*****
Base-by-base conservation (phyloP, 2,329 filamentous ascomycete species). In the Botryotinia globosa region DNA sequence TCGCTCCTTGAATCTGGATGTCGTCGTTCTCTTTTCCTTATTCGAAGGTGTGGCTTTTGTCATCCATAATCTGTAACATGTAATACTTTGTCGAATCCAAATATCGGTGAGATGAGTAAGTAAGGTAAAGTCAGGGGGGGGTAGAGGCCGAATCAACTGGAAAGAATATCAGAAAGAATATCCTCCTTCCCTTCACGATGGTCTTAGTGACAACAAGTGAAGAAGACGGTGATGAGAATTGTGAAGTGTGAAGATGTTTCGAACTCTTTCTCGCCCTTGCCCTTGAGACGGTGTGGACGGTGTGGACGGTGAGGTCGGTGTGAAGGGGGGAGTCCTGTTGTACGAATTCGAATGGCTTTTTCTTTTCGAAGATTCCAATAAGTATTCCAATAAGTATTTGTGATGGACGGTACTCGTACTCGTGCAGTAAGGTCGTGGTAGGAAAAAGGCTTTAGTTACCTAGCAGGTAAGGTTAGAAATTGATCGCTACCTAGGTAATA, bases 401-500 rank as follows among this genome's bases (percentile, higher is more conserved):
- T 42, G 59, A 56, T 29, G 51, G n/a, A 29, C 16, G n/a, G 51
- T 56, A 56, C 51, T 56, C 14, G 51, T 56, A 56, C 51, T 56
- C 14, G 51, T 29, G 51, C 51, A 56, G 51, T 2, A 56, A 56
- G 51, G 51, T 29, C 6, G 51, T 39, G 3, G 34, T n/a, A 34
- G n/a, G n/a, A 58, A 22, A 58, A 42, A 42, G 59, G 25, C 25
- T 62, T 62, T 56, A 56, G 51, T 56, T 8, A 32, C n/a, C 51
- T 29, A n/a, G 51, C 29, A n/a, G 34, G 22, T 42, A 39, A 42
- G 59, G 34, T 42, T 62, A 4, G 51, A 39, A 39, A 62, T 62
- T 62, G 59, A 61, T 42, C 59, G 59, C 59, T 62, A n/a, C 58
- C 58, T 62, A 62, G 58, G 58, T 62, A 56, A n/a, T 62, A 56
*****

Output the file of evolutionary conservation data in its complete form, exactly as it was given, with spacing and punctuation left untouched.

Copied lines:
Base-by-base conservation (phyloP, 2,329 filamentous ascomycete species). In the Botryotinia globosa region DNA sequence TCGCTCCTTGAATCTGGATGTCGTCGTTCTCTTTTCCTTATTCGAAGGTGTGGCTTTTGTCATCCATAATCTGTAACATGTAATACTTTGTCGAATCCAAATATCGGTGAGATGAGTAAGTAAGGTAAAGTCAGGGGGGGGTAGAGGCCGAATCAACTGGAAAGAATATCAGAAAGAATATCCTCCTTCCCTTCACGATGGTCTTAGTGACAACAAGTGAAGAAGACGGTGATGAGAATTGTGAAGTGTGAAGATGTTTCGAACTCTTTCTCGCCCTTGCCCTTGAGACGGTGTGGACGGTGTGGACGGTGAGGTCGGTGTGAAGGGGGGAGTCCTGTTGTACGAATTCGAATGGCTTTTTCTTTTCGAAGATTCCAATAAGTATTCCAATAAGTATTTGTGATGGACGGTACTCGTACTCGTGCAGTAAGGTCGTGGTAGGAAAAAGGCTTTAGTTACCTAGCAGGTAAGGTTAGAAATTGATCGCTACCTAGGTAATA, bases 401-500 rank as follows among this genome's bases (percentile, higher is more conserved):
- T 42, G 59, A 56, T 29, G 51, G n/a, A 29, C 16, G n/a, G 51
- T 56, A 56, C 51, T 56, C 14, G 51, T 56, A 56, C 51, T 56
- C 14, G 51, T 29, G 51, C 51, A 56, G 51, T 2, A 56, A 56
- G 51, G 51, T 29, C 6, G 51, T 39, G 3, G 34, T n/a, A 34
- G n/a, G n/a, A 58, A 22, A 58, A 42, A 42, G 59, G 25, C 25
- T 62, T 62, T 56, A 56, G 51, T 56, T 8, A 32, C n/a, C 51
- T 29, A n/a, G 51, C 29, A n/a, G 34, G 22, T 42, A 39, A 42
- G 59, G 34, T 42, T 62, A 4, G 51, A 39, A 39, A 62, T 62
- T 62, G 59, A 61, T 42, C 59, G 59, C 59, T 62, A n/a, C 58
- C 58, T 62, A 62, G 58, G 58, T 62, A 56, A n/a, T 62, A 56